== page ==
Skip navigation

Industry Survey Finds Greater Certainty Despite Omicron

Most respondents to Meeting Professionals International’s quarterly survey are now more optimistic about live attendance in 2022, and more decisive on whether to require vaccination for attendees, event staff, and service providers.

Meeting Professionals International conducted a survey of planners and suppliers between December 15 and December 30 to gauge the climate for in-person meetings in 2022. Unfortunately, the survey’s time frame coincided with the rapid emergence of the Omicron variant of the Covid-19 virus.

As a result, MPI prefaced its report this way:

Similar to what was experienced in early 2021 [with the Delta variant], responses began coming in immediately before many people first took note of the spread of a new, highly transmissible variant, and responses continued to come in as many locations reported record cases.

Nonetheless, the report features several insights showing a decidedly more positive assessment of how this year’s in-person meetings market will fare.

For instance, 75 percent of respondents anticipate favorable live attendance the next 12 months, almost matching the previous high mark seen in MPI’s summer 2021 survey. This accompanies the finding that 82 percent foresee favorable business conditions over the next year, a figure that’s near the level of optimism that was seen in MPI’s spring 2021 survey. Of course, the Delta variant stopped that positive trajectory over the remainder of 2021.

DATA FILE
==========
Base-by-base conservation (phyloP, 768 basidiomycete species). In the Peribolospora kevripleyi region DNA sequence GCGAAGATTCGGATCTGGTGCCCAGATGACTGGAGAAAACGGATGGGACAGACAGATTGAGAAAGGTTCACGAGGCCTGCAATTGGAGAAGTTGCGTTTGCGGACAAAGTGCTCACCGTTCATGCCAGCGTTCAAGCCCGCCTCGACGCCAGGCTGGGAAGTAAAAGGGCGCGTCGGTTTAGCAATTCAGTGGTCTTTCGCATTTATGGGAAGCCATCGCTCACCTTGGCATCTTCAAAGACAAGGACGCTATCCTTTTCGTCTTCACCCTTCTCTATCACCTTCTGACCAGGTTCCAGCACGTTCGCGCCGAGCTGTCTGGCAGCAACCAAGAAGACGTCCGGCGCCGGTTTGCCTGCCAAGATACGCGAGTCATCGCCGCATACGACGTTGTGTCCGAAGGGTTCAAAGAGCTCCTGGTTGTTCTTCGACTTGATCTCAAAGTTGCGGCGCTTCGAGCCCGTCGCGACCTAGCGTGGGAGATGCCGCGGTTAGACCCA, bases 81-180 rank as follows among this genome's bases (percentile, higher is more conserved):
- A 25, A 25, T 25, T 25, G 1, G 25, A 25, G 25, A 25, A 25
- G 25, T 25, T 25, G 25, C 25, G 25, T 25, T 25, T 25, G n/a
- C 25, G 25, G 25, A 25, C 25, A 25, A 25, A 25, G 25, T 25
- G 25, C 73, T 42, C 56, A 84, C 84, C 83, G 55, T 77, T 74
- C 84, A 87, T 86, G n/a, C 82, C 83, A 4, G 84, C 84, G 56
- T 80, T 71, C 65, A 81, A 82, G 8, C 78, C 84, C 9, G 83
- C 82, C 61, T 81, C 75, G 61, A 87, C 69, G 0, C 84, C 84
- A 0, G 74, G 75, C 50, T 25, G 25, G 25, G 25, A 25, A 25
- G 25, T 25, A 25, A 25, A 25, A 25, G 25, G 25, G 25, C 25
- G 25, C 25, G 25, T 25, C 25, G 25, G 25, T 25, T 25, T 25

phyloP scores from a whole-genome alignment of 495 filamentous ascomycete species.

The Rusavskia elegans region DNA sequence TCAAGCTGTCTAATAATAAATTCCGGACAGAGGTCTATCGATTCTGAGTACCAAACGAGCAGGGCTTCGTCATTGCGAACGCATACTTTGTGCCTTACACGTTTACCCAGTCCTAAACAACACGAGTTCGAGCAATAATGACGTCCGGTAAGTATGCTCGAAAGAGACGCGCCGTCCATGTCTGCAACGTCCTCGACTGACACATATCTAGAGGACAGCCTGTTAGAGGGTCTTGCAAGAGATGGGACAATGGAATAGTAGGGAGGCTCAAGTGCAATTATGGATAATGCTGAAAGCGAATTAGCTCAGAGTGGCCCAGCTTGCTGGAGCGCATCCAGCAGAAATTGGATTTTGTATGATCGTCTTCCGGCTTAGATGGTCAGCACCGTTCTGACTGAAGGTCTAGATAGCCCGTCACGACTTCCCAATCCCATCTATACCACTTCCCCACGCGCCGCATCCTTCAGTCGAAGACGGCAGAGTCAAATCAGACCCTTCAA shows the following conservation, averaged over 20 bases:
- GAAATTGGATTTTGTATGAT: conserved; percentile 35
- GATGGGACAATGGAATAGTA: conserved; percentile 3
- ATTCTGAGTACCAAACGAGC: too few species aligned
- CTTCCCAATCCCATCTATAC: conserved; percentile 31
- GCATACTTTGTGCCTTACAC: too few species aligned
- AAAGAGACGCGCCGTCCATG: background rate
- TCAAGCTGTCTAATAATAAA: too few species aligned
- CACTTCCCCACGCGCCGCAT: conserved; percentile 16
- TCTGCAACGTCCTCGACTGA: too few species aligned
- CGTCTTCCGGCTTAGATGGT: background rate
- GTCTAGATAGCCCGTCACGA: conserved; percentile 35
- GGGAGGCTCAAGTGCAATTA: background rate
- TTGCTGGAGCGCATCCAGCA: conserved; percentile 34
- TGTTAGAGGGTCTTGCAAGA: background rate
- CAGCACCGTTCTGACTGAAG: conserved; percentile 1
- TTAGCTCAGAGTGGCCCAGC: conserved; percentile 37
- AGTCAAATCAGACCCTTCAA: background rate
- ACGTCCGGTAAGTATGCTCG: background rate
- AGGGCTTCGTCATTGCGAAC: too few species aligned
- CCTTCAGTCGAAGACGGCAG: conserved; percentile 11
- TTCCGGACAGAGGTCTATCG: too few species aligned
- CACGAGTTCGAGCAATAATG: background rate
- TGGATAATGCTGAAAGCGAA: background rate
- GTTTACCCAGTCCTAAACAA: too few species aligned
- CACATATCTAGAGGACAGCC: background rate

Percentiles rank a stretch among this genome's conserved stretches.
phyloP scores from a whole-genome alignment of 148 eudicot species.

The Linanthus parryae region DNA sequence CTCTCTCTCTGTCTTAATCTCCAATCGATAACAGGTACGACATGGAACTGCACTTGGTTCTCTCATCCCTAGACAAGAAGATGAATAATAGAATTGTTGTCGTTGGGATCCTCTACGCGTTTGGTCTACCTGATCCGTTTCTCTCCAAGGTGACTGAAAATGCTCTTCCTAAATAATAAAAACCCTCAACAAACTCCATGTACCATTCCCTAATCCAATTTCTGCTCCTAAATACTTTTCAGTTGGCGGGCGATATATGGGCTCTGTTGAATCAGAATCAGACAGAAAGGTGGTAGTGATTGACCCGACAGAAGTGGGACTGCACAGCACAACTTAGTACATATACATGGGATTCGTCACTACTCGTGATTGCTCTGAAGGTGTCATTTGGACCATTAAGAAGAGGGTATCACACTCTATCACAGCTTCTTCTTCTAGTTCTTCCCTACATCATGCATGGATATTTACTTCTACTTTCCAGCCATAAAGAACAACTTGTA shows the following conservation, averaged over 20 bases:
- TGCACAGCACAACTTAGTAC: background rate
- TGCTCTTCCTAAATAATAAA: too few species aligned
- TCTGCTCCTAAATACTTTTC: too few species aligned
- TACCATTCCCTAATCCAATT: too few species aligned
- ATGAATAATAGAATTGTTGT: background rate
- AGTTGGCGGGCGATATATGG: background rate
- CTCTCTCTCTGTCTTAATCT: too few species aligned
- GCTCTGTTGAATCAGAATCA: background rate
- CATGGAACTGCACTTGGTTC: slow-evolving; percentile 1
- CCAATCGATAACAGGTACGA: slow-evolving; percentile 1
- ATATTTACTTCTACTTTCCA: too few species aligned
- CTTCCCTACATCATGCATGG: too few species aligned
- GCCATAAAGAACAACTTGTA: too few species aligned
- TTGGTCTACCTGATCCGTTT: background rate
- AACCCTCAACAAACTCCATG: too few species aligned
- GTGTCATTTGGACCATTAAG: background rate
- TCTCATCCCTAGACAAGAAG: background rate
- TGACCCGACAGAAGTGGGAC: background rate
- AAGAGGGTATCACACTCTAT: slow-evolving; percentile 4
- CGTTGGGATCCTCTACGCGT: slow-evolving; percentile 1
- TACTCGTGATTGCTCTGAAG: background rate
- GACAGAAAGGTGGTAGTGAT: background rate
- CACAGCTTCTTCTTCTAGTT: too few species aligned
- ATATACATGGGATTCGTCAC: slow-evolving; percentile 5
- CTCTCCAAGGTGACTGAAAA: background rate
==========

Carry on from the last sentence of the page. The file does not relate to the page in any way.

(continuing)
On a related note, “fewer meeting professionals are expecting increases in virtual attendance;” the figure is down 41 percent versus the same time last year, according to Jessie States, vice president of MPI Academy.

Vaccination Decisions Have Mostly Been Made
With vaccine mandates, planners are now more certain as to whether they will use them for their events. In fall 2021, 41 percent said they would require attendees to show proof of vaccination. In the latest report, 51 percent said they would do so. In addition, planners who said they would require event staff and service providers to be vaccinated rose from 47 percent to 55 percent of respondents.

On the other hand, the share of planners who said that they would not require proof of vaccination for event attendees rose from 25 percent to 31 percent between fall and winter. And 33 percent said they would not require vaccination proof from staff and service providers, compared to 32 percent who said that in the fall.

The share of planners who are still unsure about whether to use vaccine mandates for attendees: 19 percent. With mandates for staff and service providers, the share of planners who remain unsure is 20 percent.

Lastly, the “great resignation” continues to impact the meeting and event industry, with 60 percent of planner and supplier respondents indicating difficulty finding suitable staff. This is more than double the percentage of respondents who said the same in summer 2021.

MPI’s States noted that “37.5 percent of organizations report that they are hiring full-time staff and 60 percent say they are having problems filling roles.” One supplier respondent—Martin Kruijff, senior global account manager for healthcare industries for Radisson Hotel Group—said that “all over Western Europe and the U.S., the hospitality industry is struggling massively to attract and keep staff.”

“The implications of this are steep for an industry anticipating recovery,” added States. “A focus of MPI this year will be helping organizations create and cultivate workplace cultures that attract and retain critical staff.”

Hide comments


  • Allowed HTML tags: <em> <strong> <blockquote> <br> <p>

Plain text

  • No HTML tags allowed.
  • Web page addresses and e-mail addresses turn into links automatically.
  • Lines and paragraphs break automatically.